Lifelong Learning Platform | LLLP - European Civil Society for Education

Measures for improving educators’ wellbeing that work

A recent report by the European Commission paints a stark picture of the stress, exhaustion and burnout endemic in the teaching profession across the EU. As indicated in a previous article, over 50% of EU teachers report feeling ‘quite a bit’ of  or ‘a lot’ of stress at work. In addition, 24 % and 22 % of educators report that their job has a negative impact on their mental and physical health respectively. 

The wellbeing of educators has a great influence on their job satisfaction, on the attractiveness of their profession, and subsequently on their retention in the profession. It is also an important factor correlating with their own motivation and with that of their learners. 

Inevitably, the extent of the issue requires a mulit-faceted policy response that recognises the key factors contributing to excessive workloads, limited time to pursue training, lack of support mechanisms – all of which have been reported by educators and teachers in a wealth of existing research documenting issues faced by educators in the EU context. 

In this article we consider a number of innovative – real-world –  solutions that prioritise the wellbeing of educators and stamp out many of the triggers leading to the problem at hand. 

Co-teaching: two is better than one

In French speaking Belgium, the beginning of the 2022 – 2023 school year will be marked by the launch of a new programme offering teachers additional in-class support: all primary 1st and 2nd classes will be able to benefit from co-teaching for four periods per week. Having been initially rolled out on a trial basis, the feedback provided by teachers was overwhelmingly positive – both in terms of teaching quality and wellbeing.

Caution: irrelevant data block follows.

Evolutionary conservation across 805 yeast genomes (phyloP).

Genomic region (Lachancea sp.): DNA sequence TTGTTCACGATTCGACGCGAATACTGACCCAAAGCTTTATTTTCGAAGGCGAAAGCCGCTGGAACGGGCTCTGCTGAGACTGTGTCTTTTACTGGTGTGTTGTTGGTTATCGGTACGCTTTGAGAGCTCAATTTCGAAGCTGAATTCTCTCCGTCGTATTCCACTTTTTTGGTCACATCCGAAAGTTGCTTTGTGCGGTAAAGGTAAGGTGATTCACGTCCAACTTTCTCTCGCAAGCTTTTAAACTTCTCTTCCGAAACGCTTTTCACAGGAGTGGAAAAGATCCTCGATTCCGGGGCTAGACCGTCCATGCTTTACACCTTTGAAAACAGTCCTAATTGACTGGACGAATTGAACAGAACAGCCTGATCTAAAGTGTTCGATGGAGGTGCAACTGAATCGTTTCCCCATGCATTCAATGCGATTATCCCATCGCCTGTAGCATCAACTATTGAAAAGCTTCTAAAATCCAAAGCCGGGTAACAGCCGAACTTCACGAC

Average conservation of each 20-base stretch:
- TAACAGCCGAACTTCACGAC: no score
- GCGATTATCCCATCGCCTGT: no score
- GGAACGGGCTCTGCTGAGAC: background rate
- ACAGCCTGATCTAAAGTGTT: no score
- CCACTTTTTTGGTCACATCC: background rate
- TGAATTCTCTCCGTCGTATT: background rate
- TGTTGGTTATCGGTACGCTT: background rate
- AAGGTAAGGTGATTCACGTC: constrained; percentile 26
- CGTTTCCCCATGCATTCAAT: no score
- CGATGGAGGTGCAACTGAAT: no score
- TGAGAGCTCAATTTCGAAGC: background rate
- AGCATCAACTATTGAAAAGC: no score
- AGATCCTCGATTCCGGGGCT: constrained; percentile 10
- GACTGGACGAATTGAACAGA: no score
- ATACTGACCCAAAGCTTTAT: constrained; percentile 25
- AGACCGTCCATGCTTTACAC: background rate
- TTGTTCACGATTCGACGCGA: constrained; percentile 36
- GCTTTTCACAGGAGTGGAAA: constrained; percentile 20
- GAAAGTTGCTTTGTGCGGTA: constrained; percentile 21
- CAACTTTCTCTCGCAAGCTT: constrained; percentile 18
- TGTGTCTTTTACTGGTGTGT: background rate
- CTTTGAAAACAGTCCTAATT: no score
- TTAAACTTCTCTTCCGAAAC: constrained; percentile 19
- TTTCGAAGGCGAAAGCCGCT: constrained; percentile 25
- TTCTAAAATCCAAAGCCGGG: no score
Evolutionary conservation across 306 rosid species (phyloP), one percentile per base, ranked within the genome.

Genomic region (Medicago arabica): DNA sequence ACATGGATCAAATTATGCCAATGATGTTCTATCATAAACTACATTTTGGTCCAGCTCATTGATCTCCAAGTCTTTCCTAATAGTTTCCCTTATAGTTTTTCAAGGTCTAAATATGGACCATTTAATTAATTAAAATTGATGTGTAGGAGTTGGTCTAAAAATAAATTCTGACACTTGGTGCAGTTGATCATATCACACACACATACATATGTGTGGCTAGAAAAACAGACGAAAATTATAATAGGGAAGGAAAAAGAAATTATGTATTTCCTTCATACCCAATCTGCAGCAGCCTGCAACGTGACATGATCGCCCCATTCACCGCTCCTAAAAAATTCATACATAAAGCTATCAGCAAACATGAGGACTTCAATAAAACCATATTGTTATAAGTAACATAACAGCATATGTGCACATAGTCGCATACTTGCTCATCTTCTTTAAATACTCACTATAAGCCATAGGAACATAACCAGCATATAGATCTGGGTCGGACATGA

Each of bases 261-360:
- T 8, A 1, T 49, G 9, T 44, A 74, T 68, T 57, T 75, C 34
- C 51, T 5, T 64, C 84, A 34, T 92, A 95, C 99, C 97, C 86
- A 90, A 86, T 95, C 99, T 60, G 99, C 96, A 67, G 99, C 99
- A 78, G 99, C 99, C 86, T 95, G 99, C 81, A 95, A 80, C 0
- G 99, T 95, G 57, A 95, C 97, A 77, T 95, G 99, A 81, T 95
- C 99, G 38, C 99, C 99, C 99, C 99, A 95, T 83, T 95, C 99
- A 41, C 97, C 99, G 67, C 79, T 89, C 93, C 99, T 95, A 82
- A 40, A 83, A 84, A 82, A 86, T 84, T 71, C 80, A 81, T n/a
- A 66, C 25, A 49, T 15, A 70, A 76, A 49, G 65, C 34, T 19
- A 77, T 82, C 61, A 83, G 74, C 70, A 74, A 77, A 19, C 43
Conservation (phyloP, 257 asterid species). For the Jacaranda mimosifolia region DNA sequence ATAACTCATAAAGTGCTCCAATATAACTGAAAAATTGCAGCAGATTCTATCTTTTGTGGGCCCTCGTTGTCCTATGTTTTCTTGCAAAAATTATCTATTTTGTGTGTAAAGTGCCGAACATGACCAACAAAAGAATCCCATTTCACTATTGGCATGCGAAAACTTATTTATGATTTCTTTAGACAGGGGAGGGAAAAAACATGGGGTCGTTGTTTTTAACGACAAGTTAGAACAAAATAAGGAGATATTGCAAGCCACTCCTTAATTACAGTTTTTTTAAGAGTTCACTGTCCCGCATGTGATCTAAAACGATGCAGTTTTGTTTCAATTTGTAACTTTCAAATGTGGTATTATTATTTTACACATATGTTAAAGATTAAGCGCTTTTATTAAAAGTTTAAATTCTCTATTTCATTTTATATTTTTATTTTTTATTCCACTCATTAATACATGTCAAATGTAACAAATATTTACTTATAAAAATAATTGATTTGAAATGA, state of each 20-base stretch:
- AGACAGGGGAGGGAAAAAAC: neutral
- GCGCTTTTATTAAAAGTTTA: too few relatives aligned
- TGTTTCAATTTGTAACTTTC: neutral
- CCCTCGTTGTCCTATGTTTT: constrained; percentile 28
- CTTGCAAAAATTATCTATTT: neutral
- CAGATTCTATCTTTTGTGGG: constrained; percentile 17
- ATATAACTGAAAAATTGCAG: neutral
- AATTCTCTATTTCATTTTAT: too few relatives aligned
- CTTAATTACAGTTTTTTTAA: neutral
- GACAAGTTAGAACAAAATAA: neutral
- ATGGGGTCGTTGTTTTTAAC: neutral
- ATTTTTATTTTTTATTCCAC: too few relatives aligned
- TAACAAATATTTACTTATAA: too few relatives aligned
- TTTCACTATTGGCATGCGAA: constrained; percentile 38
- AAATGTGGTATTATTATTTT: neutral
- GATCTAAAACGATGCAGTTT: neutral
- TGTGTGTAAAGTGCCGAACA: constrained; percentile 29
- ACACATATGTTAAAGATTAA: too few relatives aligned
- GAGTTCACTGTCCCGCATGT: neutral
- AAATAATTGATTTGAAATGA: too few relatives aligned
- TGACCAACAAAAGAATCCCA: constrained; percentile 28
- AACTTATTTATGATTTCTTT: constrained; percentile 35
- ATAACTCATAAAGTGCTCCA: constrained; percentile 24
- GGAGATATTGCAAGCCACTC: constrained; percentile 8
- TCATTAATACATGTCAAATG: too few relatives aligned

Among the benefits it was reported that the additional support afforded teachers time to meet the heterogeneity of the class, to more attentively follow the rhythm and needs of each pupil and to differentiate learning effectively. In other words, teachers reported having more time to focus on the  learning needs of their class, and as the expression goes: many hands make light work. 

Collaborative work culture

A wealth of empirical evidence shows that teachers who reported working in a collaborative school culture characterised by mutual support were more likely to report higher levels of well-being. Policies aimed at enhancing the well-being of educators could, therefore, seek to reinforce the role of teamwork and collaboration within the learning environment, as well as supporting teachers in developing social and interpersonal competences. 

Working conditions: working hours matter

Another key factor determining the wellbeing of educators revolves around working hours. A recent report by the European Commission reporting on the issue clearly indicates that the likelihood of educators experiencing high levels of stress and exhaustion increases significantly if their working hours are longer. This correlation is statistically significant in all 27 education systems analysed in the report. 

Although a lack of comparative data exists on the benefits of reducing the working hours of educators; recent  trials held in UK schools provide a snapshot of the outcomes that can transpire. A key outcome that improved as hours were reduced was the wellbeing of educators – and, importantly, the perceived quality of their teaching. Having completed the trial period, 98% of those affirmed their preference for a shorter working week. In addition, 69% said that they would be much more likely or somewhat more likely to stay in the profession if the trial period became the new normal – highlighting the wide-reaching policy impact of the tool.

Resources used:
  • Eurydice 2022, Belgium French Community: Back to school – Soon two teachers in primary classes, here
  • OECD 2021, Building teachers wellbeing from primary to upper secondary education, here
  • Eurydice 2022, Teachers wellbeing at work, here
  • 2022, A Four-Day Week for Schools, here